The evaluation report presents findings from a scrutiny of education, at undergraduate and postgraduate level, in the following 16 degree subjects: African Languages, Arabic, Aramaic/Syrian, Assyriology, Hebrew, Hindi, Indology, Iranian Languages, Comparative Indo-European Linguistic Research, Kurdish, Middle Eastern Studies, Swahili, South-East Asian Studies, Tamil and Turkish Languages.
All the subjects evaluated, with the possible exception of Arabic, may be described as extremely small in terms of the numbers of undergraduate and PhD students and teachers/researchers, and also with reference to their representation at various educational institutions. In several of the subjects evaluated, education is offered only at a single institution in Sweden.
The report, which comprises an introductory short section for which the National Agency for Higher Education is responsible and a section written by the assessor group, provides a general presentation of the subjects concerned. It also presents the specific strengths, weaknesses, threats and opportunities of each of the 16 degree programmes. The assessor group´s report also contains comparative presentations of the situation in the study-programme areas concerned, i.e. ‘Semitic Languages´, which is here taken to include Arabic, Aramaic/Syrian and Hebrew, Indology including Hindi, Tamil and South-East Asian Studies, African Languages including Swahili, and Middle Eastern Studies — that are available at more than one educational institution.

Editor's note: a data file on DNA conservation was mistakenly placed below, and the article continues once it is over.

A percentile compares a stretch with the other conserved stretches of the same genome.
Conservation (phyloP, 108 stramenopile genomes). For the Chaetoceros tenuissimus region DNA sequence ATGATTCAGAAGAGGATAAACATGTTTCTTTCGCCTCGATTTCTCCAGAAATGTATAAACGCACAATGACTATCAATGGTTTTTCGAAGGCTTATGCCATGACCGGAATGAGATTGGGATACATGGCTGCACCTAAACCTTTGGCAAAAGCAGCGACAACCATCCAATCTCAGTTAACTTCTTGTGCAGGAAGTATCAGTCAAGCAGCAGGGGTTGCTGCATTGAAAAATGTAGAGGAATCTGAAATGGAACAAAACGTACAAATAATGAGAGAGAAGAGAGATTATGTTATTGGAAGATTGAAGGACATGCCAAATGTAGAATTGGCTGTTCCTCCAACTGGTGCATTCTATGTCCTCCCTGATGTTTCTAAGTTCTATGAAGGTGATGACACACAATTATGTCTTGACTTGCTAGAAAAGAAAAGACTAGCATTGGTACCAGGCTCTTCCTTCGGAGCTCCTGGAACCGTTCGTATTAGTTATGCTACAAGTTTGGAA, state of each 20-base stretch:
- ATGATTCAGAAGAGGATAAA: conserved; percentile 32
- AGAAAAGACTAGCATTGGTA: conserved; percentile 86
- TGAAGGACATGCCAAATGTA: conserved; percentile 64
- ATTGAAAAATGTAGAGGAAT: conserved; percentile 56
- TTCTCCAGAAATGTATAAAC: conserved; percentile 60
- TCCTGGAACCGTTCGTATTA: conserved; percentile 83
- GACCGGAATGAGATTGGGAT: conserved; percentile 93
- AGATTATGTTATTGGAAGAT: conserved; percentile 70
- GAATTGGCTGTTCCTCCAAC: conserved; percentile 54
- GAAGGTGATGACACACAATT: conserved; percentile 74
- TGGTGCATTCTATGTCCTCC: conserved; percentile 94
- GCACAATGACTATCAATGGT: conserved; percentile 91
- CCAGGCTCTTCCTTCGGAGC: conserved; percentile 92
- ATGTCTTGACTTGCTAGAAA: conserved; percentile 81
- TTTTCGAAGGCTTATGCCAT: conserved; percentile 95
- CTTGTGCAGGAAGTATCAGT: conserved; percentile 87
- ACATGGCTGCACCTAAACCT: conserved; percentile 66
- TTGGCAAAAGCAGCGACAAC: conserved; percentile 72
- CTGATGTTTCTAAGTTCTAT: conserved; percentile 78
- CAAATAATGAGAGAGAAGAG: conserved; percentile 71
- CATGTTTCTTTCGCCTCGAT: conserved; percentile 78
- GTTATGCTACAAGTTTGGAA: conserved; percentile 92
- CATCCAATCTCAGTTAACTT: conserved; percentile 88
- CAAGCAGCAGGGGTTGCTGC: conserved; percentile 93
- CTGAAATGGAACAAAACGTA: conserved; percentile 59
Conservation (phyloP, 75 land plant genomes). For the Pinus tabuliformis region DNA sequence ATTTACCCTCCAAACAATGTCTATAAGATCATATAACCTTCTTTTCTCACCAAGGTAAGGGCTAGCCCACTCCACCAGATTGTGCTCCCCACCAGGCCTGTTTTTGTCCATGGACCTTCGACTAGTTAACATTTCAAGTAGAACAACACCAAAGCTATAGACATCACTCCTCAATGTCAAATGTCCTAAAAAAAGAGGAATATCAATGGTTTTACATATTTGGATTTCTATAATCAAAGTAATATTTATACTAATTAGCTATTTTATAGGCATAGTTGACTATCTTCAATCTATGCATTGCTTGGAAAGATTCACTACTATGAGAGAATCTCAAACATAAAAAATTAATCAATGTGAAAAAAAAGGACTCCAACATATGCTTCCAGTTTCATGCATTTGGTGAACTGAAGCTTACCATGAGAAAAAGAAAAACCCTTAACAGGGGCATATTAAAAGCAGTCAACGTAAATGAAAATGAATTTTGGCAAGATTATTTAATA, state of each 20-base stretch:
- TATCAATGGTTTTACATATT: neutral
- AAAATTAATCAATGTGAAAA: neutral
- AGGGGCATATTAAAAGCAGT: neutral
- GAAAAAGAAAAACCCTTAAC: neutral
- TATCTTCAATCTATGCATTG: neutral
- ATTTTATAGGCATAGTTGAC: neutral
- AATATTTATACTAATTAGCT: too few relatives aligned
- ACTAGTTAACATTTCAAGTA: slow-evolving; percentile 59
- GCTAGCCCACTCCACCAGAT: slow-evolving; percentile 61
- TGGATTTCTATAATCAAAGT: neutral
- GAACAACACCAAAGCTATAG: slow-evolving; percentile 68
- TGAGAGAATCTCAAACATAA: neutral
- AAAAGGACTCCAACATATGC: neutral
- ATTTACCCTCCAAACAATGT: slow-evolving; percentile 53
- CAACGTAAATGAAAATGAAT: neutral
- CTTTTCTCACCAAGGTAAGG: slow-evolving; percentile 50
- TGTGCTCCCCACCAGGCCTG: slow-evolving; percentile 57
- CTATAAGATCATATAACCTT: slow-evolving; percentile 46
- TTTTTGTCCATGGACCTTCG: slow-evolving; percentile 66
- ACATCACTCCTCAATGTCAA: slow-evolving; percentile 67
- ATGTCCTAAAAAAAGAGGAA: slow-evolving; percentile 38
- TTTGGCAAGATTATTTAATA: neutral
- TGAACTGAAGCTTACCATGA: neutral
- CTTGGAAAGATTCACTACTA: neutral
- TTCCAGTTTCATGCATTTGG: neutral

The assessor group indicates a range of problems that are more or less shared by all the subjects evaluated. One of these is that the current allocation system is disadvantageous to these study-intensive subjects, with their constantly low student numbers. Another is that teacher resources are generally inadequate: they must be reinforced to reduce the vulnerability of these study programmes. A third is that postgraduate study programmes need developing with respect to theory and method.
The report emphasises the importance of bringing about genuine and formalised forms of collaboration, national and Nordic, for the various language areas. Closer collaboration among departments and subjects/subject areas at the various educational institutions is also necessary.
The assessor group concludes its report with a discussion on such issues as finances and organisation, student influence, postgraduate education and the situation of PhD students. On the basis of the assessor group´s report, the National Agency for Higher Education questions Göteborg University´s right to award Bachelor´s and Master´s degrees in Hebrew, and also Uppsala University´s right to award these degrees in Hindi, Kurdish and Tamil.
The Agency considers that Lund University does not have sufficient capacity to offer postgraduate education in Semitic Languages. It also finds that Uppsala University lacks sufficient capacity to provide postgraduate education in Assyriology, Indology, Iranian Languages, Comparative Indo-European Linguistic Research, Semitic Languages and Turkish Languages.